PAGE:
A ‘right’ to qualified immunity?

First, I’d hate to be on the jury in a case to determine if police have a right to qualified immunity.

A ‘right’ to qualified immunity?
Do police have A ‘right’ to qualified immunity?

In the simplest and most basic terms, qualified immunity amounts to a protection that protects police officers from frivolous lawsuits when they are in the performance of their official duties. Qualified immunity is a judicially created legal doctrine that shields government officials performing discretionary duties from civil liability in cases involving the deprivation of statutory or constitutional rights. Government officials are entitled to qualified immunity, so long as their actions do not violate “clearly established statutory or constitutional rights of which a reasonable person would have known”. The problem is determining where the boundary starts and ends and how to determine if the action is reasonable.

Without some method of shielding officers from being sued for everything they do to accomplish their duties, local governments use the protections of or a right to “qualified immunity”. Bottom line is that officers can’t be sued for things they do in good faith to accomplish their duties.

Think about the guy that’s being arrested for a serious crime and resists arrest by fighting the officer when he tries to apply restraints to the person. The officer is trained in tactics to forcibly control the person until they get cuffs on him. Sometimes 2-3 or more officers are required to restrain a person. Can the person come back and claim that having 3 officers on him is ’overkill’ and one officer should have been able to use their training to overcome the resistance and restrain the offender. It’s rather frivolous for the offender to sue the other officers for assaulting him. The officers were obviously acting in good faith in the performance of their duties by assisting the initial arresting officer. Qualified immunity would protect them from lawsuits.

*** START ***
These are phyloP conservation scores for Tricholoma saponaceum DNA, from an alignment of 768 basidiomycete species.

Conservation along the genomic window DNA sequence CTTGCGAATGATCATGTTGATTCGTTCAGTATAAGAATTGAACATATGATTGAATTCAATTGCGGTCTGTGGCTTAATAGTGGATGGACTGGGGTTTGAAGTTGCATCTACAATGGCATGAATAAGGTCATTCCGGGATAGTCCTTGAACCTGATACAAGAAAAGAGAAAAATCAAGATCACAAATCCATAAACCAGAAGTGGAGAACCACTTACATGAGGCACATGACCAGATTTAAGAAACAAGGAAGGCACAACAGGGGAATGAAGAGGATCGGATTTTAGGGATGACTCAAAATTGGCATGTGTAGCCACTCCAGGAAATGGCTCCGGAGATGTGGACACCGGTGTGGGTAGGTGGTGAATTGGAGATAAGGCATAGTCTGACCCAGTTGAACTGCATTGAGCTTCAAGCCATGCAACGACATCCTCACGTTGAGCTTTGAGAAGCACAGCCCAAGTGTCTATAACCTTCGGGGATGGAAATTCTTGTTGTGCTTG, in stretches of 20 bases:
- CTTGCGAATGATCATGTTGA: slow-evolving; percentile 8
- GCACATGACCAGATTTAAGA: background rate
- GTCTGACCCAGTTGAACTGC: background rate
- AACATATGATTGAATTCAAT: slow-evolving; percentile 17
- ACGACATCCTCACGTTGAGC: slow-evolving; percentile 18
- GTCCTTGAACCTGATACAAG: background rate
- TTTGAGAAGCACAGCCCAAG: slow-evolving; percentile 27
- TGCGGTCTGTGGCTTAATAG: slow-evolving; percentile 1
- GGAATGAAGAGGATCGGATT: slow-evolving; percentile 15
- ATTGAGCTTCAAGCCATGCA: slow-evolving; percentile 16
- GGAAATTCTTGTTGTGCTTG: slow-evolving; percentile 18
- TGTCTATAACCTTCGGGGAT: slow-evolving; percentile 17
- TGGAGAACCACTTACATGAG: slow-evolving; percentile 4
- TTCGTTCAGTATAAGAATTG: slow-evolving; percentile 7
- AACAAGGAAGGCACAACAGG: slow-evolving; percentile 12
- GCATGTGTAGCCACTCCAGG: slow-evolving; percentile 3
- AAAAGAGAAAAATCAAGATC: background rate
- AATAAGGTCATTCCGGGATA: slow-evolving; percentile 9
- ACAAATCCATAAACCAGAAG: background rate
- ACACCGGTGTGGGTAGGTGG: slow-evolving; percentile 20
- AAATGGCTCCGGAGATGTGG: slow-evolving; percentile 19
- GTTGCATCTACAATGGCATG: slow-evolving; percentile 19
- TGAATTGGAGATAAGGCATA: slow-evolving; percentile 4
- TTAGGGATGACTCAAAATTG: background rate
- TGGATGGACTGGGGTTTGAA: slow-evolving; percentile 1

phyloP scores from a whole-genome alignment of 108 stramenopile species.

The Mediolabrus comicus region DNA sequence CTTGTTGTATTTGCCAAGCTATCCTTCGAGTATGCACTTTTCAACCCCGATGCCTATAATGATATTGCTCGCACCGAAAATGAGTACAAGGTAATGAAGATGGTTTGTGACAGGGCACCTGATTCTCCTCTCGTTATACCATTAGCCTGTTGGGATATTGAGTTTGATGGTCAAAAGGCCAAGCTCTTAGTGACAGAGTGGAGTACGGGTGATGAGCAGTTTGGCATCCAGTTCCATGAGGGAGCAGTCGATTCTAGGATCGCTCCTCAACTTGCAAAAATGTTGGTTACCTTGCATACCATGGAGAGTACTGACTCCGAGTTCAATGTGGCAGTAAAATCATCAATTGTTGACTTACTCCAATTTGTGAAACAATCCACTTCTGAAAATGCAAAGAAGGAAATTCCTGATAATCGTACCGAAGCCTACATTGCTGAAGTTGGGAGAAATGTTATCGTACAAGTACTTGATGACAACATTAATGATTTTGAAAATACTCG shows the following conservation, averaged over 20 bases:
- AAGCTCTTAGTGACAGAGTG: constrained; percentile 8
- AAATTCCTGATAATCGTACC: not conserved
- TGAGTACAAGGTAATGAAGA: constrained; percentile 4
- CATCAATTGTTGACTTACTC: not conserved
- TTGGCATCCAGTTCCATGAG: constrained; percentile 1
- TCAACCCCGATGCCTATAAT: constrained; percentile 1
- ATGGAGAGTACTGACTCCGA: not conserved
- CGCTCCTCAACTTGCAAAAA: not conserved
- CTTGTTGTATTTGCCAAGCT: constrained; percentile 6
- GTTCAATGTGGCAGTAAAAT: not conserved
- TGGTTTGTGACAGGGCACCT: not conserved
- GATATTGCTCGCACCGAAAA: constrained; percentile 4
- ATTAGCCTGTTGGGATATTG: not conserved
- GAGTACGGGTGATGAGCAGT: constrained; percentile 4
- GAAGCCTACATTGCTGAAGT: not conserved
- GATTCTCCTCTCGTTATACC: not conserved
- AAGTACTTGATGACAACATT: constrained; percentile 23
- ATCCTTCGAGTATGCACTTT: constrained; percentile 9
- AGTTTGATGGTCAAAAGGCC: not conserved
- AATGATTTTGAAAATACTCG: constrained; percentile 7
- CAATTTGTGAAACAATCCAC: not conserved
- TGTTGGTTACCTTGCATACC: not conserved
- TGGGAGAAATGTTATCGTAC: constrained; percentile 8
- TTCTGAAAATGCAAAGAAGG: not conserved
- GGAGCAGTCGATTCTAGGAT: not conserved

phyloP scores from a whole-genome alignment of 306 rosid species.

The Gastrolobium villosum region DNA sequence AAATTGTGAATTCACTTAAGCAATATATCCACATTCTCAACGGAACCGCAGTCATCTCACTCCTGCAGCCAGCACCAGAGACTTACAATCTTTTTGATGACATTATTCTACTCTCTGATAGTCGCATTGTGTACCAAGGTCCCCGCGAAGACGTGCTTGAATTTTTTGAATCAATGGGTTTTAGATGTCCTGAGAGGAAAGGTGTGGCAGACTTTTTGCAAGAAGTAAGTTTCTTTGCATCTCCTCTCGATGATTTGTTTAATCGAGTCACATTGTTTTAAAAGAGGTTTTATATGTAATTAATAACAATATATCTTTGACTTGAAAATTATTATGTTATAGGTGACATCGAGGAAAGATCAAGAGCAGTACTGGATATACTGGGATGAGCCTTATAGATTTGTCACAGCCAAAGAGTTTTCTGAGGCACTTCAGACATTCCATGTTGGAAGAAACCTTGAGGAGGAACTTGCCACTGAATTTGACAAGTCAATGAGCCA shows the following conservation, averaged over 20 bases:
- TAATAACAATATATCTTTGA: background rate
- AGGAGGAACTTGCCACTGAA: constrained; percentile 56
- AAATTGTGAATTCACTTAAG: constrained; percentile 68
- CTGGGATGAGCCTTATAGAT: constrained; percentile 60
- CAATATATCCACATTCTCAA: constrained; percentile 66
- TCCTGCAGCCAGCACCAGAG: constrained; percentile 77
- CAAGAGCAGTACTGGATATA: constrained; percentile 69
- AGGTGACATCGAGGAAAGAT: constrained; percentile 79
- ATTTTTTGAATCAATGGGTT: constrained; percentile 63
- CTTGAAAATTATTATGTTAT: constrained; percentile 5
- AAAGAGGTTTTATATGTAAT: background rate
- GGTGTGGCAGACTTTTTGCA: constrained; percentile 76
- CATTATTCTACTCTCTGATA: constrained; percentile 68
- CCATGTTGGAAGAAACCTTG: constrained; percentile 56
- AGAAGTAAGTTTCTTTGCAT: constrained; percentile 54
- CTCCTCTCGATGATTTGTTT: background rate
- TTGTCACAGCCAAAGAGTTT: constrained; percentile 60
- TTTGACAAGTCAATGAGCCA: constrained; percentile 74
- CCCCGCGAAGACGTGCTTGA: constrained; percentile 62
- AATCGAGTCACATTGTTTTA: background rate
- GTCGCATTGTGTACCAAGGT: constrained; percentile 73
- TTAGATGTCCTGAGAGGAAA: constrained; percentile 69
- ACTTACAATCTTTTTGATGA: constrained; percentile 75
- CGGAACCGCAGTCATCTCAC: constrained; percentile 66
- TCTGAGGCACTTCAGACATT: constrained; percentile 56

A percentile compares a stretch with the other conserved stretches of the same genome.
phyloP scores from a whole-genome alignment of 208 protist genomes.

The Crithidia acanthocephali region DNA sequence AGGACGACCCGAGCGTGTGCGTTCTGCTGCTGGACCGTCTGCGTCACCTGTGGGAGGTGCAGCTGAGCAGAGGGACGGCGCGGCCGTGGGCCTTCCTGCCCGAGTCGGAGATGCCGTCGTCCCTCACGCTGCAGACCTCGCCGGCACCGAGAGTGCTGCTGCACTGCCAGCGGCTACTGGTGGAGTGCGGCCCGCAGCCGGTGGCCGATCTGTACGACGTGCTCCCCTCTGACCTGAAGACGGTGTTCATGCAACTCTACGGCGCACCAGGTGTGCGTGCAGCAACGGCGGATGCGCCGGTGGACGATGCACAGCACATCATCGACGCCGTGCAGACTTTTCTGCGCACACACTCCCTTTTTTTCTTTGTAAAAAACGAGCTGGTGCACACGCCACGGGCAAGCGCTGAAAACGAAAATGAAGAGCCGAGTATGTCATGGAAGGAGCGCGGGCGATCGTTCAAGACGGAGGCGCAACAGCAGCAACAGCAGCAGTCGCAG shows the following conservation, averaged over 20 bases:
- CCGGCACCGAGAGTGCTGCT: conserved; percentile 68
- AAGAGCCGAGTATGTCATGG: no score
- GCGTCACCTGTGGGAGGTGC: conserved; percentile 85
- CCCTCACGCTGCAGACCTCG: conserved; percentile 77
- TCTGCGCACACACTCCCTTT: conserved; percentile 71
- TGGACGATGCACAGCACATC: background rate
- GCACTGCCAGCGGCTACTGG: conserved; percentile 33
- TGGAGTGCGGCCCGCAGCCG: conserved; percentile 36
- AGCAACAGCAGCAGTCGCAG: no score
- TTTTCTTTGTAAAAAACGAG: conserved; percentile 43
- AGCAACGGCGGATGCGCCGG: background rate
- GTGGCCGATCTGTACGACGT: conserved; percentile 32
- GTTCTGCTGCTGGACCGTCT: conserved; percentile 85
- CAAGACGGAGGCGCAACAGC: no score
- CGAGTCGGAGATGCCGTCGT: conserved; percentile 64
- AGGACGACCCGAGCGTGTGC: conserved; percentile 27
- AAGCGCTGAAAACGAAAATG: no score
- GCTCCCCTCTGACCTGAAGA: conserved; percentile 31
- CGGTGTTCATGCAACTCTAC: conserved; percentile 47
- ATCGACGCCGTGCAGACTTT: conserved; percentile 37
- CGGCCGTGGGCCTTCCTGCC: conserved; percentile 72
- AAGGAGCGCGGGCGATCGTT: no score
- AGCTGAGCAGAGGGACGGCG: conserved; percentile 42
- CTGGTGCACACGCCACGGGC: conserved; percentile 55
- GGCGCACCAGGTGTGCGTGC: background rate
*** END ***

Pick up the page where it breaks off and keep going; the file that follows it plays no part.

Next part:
On the other hand, if the other two officers assisting in the arrest were to be abusive and use tactics that either they were not trained on or that they were trained not to use, should they be protected by this qualified immunity?

Consider the observation when Justice Sonia Sotomayor put it that qualified immunity established “an absolute shield” for police officers accused of using excessive force. That’s not what it was meant to do. What has happened is that local governments have extended this protection because they don’t want to be paying out judgments when their officers abuse their authority, and they don’t want people to stay out of the law enforcement career because they might be sued and don’t have any protection against a lawsuit?

If you think this is an easy task, you are wrong. Attorneys need good investigators that can get to the roots of the problems and find the real details of a case. Contact us if you have questions about how we can help you with your case.

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